The Maryland Department of Natural Resources has awarded $700,000 in climate resilience grants to 14 Maryland communities to protect them from flooding and sea level rise brought on by climate change.
The goal of the grants is to help affected communities better assess climate risks through planning and to increase their capacity to handle weather and climate-related events.
One community receiving grant funding is the West River United Methodist Center, the site of summer church camps and weekend retreats since the early 1950s. Situated on the West River in Anne Arundel County, the center hosts about 100,000 guests annually and plans to use the grant money to protect the property against erosion, sea level rise and storm water pollution.
“The center previously installed 1,000 feet of living shoreline, and the new project will replace about 760 feet of the current hardened shoreline with a living shoreline able to adjust to natural disturbance from waves and water,” said Nicole Carlozo, a natural resource resiliency planner with the Department of Natural Resources.
Nearby, the community of Deale Beach on Herring Bay, just off the Chesapeake, has a failing bulkhead. “Deale is one of the most vulnerable areas to sea level rise in Anne Arundel County,” said Carlozo, “and its location in a high-energy environment leaves it more prone to erosion from storms.”
Fixing the bulkhead is just one of several resiliency projects that the community has put efforts into. “The projects are designed to be nature-based adaptation strategies that local homeowners can use,” said Carlozo.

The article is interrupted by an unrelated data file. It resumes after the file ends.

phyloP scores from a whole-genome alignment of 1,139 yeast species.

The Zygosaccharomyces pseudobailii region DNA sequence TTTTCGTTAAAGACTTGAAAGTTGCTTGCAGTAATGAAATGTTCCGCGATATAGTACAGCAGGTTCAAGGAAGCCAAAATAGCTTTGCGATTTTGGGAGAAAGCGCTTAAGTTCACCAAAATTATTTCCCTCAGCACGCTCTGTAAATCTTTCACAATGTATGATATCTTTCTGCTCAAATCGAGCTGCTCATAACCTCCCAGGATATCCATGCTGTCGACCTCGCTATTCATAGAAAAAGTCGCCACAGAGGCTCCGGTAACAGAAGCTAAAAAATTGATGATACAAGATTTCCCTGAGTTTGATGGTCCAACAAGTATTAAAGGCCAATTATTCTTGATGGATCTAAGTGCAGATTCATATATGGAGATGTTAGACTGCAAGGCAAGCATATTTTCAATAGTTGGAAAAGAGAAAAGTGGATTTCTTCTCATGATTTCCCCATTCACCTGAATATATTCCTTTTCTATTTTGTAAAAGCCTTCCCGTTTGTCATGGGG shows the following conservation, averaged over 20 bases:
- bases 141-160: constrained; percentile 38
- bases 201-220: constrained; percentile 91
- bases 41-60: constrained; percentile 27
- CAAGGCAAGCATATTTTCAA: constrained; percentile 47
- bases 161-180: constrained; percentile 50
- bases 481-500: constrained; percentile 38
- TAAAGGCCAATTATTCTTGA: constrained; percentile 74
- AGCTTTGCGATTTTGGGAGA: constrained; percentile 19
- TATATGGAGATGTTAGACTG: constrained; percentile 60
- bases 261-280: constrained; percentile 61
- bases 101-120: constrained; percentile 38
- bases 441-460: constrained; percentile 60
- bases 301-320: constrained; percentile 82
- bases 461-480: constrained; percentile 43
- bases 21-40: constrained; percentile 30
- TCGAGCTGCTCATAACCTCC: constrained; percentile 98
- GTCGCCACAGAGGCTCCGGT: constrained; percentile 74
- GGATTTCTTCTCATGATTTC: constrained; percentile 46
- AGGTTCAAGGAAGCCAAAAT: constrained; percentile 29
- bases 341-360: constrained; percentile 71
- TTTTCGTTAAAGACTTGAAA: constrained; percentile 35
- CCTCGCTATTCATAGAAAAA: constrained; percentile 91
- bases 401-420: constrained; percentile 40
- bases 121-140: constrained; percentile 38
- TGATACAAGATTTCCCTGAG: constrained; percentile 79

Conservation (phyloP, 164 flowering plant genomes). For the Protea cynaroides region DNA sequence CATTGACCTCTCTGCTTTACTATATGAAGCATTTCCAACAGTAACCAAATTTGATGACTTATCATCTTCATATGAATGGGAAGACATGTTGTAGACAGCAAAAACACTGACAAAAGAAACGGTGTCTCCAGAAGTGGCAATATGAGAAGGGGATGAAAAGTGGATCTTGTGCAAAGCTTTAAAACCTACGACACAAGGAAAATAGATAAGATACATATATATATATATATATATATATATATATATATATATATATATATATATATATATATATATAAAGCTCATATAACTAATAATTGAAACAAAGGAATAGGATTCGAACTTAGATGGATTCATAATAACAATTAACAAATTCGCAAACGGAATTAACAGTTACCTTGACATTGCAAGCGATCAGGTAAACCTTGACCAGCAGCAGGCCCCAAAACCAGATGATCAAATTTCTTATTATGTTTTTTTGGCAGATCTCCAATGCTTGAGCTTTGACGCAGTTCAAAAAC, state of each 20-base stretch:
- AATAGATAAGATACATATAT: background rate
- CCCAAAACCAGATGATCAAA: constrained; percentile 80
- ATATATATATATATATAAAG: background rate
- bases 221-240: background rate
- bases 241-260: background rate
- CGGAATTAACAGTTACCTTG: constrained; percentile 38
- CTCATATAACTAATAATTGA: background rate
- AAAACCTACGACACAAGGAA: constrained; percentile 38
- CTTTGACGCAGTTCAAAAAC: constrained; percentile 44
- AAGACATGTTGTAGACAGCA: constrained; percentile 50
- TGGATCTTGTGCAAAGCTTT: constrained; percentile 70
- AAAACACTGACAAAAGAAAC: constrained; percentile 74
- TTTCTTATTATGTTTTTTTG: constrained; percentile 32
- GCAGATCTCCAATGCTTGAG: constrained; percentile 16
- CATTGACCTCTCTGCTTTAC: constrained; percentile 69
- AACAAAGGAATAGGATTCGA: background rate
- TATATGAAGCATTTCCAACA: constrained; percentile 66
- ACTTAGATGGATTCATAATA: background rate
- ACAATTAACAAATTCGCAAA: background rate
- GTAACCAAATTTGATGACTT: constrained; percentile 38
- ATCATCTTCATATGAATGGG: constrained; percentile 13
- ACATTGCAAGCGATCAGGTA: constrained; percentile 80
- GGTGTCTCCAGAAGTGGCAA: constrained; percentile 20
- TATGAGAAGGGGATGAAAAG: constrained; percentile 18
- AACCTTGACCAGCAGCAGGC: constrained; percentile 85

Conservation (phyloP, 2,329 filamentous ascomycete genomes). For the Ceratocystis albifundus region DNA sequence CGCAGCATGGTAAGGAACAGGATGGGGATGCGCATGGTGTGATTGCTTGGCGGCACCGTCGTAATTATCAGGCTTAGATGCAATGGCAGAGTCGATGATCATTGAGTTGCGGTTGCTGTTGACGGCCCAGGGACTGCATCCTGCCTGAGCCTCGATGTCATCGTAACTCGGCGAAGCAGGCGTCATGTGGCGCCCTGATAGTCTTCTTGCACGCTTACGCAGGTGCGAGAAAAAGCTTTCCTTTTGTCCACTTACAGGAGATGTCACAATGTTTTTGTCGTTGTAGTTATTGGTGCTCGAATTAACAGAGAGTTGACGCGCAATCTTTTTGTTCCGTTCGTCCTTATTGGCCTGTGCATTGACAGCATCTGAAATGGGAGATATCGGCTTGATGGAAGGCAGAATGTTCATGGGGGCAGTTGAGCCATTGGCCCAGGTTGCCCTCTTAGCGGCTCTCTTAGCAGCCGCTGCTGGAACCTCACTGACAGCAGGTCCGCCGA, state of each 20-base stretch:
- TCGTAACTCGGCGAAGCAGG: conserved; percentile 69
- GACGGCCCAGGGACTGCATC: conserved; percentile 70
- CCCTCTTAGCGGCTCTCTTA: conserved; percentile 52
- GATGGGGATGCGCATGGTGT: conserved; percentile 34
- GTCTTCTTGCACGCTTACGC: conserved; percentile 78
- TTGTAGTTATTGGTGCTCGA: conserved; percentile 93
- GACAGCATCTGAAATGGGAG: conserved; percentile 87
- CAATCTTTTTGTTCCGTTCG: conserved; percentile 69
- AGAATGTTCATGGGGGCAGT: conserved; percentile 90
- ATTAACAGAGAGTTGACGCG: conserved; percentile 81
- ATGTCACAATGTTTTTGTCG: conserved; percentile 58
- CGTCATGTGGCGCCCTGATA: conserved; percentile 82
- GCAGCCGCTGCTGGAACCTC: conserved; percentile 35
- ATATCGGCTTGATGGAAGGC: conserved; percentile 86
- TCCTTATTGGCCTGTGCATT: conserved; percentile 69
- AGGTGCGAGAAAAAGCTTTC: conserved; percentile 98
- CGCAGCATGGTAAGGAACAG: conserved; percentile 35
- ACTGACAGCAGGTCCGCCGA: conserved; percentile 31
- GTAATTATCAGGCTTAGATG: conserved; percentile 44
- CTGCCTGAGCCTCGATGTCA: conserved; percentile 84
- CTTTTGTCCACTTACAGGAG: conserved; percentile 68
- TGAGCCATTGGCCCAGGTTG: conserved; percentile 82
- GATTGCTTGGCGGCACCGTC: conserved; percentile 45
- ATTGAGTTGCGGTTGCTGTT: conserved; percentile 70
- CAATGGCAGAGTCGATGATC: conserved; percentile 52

Another community receiving a climate resilience grant is St. Mary’s Catholic Church in Annapolis. Located on Spa Creek, the church is looking to re-establish a living shoreline that works hand-in-hand with stormwater practices addressing water quality and quantity. The city itself also hopes to reach out to the public about reducing flooding risks in the area.
Low-lying coastal Annapolis is susceptible to flooding anytime during the year, but especially from March through September, according to the city’s website. When floodwaters are surging, sanitary sewers and other stormwater and flood control systems are incapacitated, causing the water quality to decrease.
All of the projects will use green infrastructure to combat storms and waves affecting the area. While they can’t completely prevent rising water, they do offer a buffer between the community and the water, saving homeowners from having to deal with the negative impacts of flooding and erosion.